Ill-conceived California phone decryption bill defeated

“A national debate over smartphone encryption arrived in Sacramento on Tuesday as legislators defeated a bill penalizing companies that don’t work with courts to break into phones, siding with technology industry representatives who called the bill a dangerous affront to privacy,” Jeremy B. White reports for The Sacramento Bee.

“The bill did not receive a vote, with members of the Assembly Committee on Privacy and Consumer Protection worrying the measure would undermine data security and impose a logistically untenable requirement on California companies,” White reports. “Assembly Bill 1681 would authorize $2,500 penalties against phone manufacturers and operating system providers if they do not obey court orders to decrypt phones.”

“Assemblyman Jim Cooper, D-Elk Grove, a former sheriff’s deputy who led an Internet crimes task force, called it ‘mind-bogglin’ that search warrants allow access to peoples’ houses but not necessarily to their phones,” White reports. “Apple, Google and organizations representing the tech and wireless industries took the opposite view, arguing the bill would both erode personal privacy and imperil security by exposing information to hackers and other criminals. Other opponents included the California Chamber of Commerce and the California Bankers Association. ‘Fundamentally weakening the security of smartphones in the way AB 1681 envisions not only doesn’t make us safer, it actually makes us less safe,’ warned Internet Association lobbyist Robert Callahan, who called encryption ‘an incredibly important tool in today’s interconnected, Internet-enabled world to keep data secure.'”

Read more in the full article here.

MacDailyNews Take: Assemblyman Jim Cooper (D-Elk Grove) likely finds a lot of things to be mind-boggling.

California bill would force makers to disable encryption on all phones – March 10, 2016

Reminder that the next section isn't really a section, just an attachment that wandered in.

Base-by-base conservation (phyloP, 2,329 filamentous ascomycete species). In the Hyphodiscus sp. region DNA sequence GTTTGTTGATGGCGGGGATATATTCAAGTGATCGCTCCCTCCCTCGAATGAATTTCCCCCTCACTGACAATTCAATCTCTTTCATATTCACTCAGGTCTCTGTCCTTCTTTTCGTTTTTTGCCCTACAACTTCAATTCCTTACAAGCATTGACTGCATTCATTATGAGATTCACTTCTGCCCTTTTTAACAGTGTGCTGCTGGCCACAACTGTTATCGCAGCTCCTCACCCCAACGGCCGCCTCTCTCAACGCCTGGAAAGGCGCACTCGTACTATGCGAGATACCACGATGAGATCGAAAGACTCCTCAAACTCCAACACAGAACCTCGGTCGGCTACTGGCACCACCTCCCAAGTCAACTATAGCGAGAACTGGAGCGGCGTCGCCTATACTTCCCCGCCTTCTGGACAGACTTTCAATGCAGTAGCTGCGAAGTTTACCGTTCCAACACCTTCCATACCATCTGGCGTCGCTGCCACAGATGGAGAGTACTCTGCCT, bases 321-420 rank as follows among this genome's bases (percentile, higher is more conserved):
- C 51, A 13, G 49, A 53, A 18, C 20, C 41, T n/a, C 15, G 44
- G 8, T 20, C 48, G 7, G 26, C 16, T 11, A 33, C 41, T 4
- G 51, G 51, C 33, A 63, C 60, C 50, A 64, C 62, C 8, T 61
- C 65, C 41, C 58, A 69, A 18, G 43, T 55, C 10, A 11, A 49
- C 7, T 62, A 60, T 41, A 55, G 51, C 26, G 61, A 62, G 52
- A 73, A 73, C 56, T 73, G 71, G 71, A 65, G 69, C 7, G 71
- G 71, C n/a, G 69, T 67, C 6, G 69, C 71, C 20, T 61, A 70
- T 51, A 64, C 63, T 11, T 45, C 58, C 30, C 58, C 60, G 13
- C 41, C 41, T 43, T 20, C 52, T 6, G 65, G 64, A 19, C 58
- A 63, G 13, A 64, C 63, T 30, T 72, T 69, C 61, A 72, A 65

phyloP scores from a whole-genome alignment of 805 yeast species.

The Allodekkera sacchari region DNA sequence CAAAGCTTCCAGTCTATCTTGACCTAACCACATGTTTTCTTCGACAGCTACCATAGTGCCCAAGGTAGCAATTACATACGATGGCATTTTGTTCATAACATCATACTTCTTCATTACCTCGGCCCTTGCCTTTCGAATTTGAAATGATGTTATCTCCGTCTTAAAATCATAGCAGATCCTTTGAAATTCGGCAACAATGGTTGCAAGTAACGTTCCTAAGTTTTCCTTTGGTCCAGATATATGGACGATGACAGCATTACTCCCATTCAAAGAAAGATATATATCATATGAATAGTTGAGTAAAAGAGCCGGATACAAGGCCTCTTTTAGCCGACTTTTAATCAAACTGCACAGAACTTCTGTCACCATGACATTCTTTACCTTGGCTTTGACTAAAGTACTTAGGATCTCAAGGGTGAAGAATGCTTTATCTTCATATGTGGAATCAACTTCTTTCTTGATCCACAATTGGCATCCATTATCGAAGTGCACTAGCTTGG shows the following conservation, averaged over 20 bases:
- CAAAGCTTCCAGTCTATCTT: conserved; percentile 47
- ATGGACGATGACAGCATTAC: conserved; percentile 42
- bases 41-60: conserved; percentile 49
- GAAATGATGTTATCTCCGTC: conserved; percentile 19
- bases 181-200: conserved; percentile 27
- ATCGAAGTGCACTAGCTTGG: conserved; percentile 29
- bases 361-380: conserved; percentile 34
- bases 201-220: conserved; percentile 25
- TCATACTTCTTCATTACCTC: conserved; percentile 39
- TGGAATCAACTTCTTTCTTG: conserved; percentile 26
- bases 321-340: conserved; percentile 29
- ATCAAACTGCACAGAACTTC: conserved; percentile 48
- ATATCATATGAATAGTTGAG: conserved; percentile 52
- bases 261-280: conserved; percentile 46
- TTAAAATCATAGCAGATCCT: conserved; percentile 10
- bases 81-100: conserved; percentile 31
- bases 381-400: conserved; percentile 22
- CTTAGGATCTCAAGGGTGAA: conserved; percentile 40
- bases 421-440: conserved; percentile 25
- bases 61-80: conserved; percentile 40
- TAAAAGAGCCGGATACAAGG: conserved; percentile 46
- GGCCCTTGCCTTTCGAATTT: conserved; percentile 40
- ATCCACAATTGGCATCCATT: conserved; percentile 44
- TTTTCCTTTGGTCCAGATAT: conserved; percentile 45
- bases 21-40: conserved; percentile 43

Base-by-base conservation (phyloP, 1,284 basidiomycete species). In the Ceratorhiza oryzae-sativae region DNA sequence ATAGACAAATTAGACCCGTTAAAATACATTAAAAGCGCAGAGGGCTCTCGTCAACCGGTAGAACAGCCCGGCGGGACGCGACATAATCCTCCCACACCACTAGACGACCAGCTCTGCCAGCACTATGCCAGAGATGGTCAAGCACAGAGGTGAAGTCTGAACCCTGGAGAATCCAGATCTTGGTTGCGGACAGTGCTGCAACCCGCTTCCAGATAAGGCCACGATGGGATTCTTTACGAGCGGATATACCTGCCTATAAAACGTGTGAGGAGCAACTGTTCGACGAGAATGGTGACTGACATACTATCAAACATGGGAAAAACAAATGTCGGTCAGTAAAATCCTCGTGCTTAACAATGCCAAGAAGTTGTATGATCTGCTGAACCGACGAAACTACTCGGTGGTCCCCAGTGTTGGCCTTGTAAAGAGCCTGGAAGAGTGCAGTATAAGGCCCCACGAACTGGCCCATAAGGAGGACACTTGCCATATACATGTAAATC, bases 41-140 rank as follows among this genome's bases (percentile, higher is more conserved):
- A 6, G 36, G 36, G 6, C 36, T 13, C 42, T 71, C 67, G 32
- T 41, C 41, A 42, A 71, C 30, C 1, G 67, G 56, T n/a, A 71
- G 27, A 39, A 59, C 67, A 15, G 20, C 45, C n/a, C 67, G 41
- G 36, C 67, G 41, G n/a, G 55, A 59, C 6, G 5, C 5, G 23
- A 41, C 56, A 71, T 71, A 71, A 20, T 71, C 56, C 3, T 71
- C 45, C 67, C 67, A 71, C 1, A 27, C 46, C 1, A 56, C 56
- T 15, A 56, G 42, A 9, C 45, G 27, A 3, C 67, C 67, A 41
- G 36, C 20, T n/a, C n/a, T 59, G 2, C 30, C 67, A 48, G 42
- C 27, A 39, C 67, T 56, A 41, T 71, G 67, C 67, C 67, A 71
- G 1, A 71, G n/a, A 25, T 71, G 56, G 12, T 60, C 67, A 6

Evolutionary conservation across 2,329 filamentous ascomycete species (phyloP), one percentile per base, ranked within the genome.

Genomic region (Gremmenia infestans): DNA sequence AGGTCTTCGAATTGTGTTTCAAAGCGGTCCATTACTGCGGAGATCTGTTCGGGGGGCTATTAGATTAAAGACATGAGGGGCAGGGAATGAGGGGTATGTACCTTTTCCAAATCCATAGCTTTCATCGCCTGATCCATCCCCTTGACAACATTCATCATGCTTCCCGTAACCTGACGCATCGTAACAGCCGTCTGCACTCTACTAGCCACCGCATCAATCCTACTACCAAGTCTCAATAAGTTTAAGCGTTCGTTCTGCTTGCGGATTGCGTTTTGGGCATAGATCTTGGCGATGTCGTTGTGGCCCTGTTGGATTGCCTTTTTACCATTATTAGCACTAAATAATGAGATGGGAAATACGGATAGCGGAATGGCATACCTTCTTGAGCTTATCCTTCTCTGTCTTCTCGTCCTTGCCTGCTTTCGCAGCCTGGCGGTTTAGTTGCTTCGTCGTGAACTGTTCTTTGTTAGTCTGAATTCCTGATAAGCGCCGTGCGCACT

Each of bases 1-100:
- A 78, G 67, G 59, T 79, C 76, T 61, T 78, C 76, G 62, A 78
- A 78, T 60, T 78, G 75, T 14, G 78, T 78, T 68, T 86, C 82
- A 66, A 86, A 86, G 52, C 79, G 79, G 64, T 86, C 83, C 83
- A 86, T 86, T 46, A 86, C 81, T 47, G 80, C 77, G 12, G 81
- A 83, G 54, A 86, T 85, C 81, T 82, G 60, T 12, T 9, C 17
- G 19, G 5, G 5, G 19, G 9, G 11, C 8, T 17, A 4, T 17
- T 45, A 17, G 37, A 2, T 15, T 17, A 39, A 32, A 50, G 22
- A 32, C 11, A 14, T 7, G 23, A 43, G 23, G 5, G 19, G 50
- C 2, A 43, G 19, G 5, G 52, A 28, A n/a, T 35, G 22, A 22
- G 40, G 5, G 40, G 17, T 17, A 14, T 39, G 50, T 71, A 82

U.S. Congressman introduces bill to forbid federal agencies from purchasing Apple products until company unlocks terrorist’s iPhone – March 3, 2016
Proposed New York State bill looks to outlaw sale of encrypted smartphones – January 14, 2016


    1. Unfortunately, it’s simply random noise.

      Did you hear that they changed the “Welcome to Calfornia” signs? They no longer say “The Golden State,” but rather, “The Country of the Mad.”

  1. Sure is one sided: “Cellphones protected by full-disk encryption offer criminals a digital fortress in which to hide and operate freely, Cooper and his law enforcement backers argued.”

    One could also say that: “Cellphones protected by full-disk encryption offer law abiding citizens a digital fortress in which to hide and operate freely.”

    Now I can’t speak for all places but I’d be willing to bet that that majority of citizens from the free and civilized world are ethical and law abiding with a sense of morality. There have always been criminals and there are lots of other ways to catch them other than pilfering into their cell phones.

    If you seriously want to access a cellphone and have no morals or ethics, it’s simply a matter of labeling a suspect an enemy combatant and send them to the lovely Guantanamo on the Bay Resort. I’m sure after a weekend there they would have no trouble getting all they want for a cellphone.

    1. Your obsession with the Guantanamo Bay detention camp is beyond pathological. You should seek extensive professional help. You have GTMO OCD.

      By the way, hopey-changers, despite oblahblah’s repeated promises, gitmo is still wide open for business, you gullible fools.